Fifteen years or more ago I wrote an essay called "Turning Myth Into Truth" where I explored a few of the ideas set down in these notes. The time seems right to dive a little deeper....
I often get asked, especially by young children, "Is that story true? Did Coyote really fall down and go splat and make Crater Lake? Did Bear really go flying over Mount Shasta?"
My usual response goes something like this: "Yes. The stories are true, and this is why. If you want to believe that Coyote and Bear did those things, thats fine. But thats not the truth of the story. The plot of a story is a vehicle to get us somewhere. And where we arrive at is the truth. Coyote falling down is only a little bit about making Crater Lake. Its mostly about falling in love and getting dumped. Bear flying over Mount Shasta is just partly about creating the Big Dipper, its mostly about not giving up. Bear saying, "I can fly if I want to fly" sounds a lot like the Little Engine saying, "I think I can, I think I can, I think I can."
The plot is what guides us through the story. The truth is what we learn from the journey. Even stories we make up take us to where the truth is, and they have plenty to teach us about being alive, about helping us understand ourselves and those around us, helping us to participate in our world rather than intrude upon it. These are the truths of the stories, and because of that, ALL of the stories are true."
This nearly always satisfies adults, and with some tweaking in the wording, can also satisfy most young children who usually want a yes or no answer.
Most native languages in my home area of southern Oregon and northern California have no word which literally means story. A more accurate translation for the word might be teaching or wisdom. Different words are used to describe tribal events or various histories.
The native stories are rarely religious but always spiritual. This allows the story to exist on its own outside religious rules, and explore and embrace the entire range of human emotions and experience. Coyotes sexual antics and the deepest spiritual values of the people can exist side by side in the same story without being in contradiction. Perhaps humor is the glue. This is certainly what allows a court jester or fool to insult a king in front of the people. As long as there is truth in there somewhere, the jester escapes unscathed. In more recent times, we know that jester as Mark Twain or Lenny Bruce -- there is a long list here from an old tradition.
In stories, peoples moral convictions guide them through the layers of meaning, and eventually to a truth that speaks clearly to their own sensibilities, even if the plot might startle those same sensibilities. Hearing such stories told well makes one feel completely human. There is truth in this.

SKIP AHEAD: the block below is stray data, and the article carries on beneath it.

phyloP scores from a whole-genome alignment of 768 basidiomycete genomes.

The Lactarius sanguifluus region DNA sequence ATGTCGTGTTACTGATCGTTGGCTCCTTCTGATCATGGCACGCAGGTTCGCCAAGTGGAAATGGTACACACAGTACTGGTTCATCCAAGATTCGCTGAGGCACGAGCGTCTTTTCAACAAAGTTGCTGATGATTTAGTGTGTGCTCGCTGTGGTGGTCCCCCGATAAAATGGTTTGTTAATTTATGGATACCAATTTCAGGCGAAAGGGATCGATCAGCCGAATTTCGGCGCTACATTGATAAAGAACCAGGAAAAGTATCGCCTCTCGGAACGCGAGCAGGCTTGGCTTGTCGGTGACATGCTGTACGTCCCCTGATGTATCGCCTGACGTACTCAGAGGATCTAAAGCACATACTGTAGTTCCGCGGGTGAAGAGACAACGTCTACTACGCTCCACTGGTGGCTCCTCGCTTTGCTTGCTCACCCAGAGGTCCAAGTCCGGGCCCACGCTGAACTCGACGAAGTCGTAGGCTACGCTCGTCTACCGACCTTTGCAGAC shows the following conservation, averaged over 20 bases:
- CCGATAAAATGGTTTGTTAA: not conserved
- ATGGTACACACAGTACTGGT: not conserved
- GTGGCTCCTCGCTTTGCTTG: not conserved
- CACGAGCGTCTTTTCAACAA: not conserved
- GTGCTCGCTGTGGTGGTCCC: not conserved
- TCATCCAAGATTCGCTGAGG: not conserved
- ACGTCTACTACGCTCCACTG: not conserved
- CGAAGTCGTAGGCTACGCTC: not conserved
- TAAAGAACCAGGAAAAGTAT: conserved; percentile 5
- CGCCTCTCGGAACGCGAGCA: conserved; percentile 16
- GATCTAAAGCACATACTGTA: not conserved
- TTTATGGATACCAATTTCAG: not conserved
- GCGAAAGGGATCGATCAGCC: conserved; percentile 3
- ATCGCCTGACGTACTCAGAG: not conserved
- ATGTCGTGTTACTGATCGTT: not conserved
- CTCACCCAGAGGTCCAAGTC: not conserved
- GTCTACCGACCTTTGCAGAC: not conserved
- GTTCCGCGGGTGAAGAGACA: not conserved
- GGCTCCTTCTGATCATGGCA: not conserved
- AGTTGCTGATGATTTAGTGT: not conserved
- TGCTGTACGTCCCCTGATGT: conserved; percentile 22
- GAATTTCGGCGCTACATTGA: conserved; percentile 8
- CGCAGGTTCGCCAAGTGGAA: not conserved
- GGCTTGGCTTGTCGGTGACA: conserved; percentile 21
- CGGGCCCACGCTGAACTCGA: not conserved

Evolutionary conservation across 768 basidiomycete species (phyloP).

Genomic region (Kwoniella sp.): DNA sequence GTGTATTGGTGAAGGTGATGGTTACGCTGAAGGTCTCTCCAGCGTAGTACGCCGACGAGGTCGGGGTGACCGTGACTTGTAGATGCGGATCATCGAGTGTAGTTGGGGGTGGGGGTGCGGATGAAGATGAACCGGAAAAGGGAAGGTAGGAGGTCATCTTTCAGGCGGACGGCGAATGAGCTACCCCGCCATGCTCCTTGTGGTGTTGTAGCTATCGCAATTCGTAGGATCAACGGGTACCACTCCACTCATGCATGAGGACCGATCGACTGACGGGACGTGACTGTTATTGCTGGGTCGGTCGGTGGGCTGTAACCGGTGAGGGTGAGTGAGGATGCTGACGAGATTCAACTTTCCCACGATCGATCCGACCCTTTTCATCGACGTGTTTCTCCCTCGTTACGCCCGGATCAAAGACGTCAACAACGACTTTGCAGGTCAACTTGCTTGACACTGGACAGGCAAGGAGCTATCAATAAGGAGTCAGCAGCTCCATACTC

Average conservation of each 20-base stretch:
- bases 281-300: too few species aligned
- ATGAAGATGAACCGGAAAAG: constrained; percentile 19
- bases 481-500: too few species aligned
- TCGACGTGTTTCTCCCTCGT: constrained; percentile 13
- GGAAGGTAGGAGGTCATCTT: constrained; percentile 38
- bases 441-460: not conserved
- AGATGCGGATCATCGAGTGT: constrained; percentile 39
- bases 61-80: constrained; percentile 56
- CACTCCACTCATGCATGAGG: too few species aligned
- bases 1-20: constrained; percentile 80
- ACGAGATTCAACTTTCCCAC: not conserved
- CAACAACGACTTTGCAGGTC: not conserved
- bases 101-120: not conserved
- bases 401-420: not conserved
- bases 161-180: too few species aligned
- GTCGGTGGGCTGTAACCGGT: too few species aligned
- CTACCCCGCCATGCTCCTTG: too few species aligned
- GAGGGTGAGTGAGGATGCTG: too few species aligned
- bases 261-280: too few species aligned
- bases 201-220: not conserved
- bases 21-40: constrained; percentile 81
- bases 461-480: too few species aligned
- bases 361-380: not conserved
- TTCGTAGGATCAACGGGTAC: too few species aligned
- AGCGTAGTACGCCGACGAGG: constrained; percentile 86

When I was in college I took a class called Bible as Lit, and the Bible was taught just as the title implied, as literature. One-third of the students dropped the class right off. They were the literalists who were there not to explore the layers of meaning and truth in some of the worlds best stories but rather to "prove" the literal "truths" of the events of the Bible and convert the class to their religious thinking. Finding themselves outnumbered by hopeless English majors beyond the grasp of salvation, they quickly abandoned ship. The class taught me to dive past history and plot and dogma into the depths of truth. One of the questions on the final exam was wonderful. It simply asked for an essay explaining why Biblical scholars wince when asked, "What does it say in the original?" After finishing the essay I remember scribbling in the margin, "By the way, I have a signed, first edition." Seems Mister Coyote has been in my neighborhood for quite a spell.
I avoid adding "morals" to any story, or attaching titles to stories like "How the Chipmunk Got His Stripes" or "How Crater Lake Was Made". These seldom reflect the various meanings of a story, and I have more effective ways to dramatize my native relationships with critters and places.
Any good story has many layers of meaning, and it is the art of the storyteller to keep as many of these layers alive in performance as possible so that each person in the audience -- no matter how diverse an audiences range of age and experience -- has something to relate to in the story. To reduce a story to a moral reduces the story to a single meaning and is an insult to an audience. What meaning each audience member gets from a story is as true and valid as any this storyteller has to offer, and who am I to say they are wrong? I let the story speak for itself, and any good story, if told well, will do just fine on its own. If the meaning of a story cries for an explanation then the story is weak and needs attention. A little trail-work in the depths of the story might clear the path toward finding and experiencing the truth.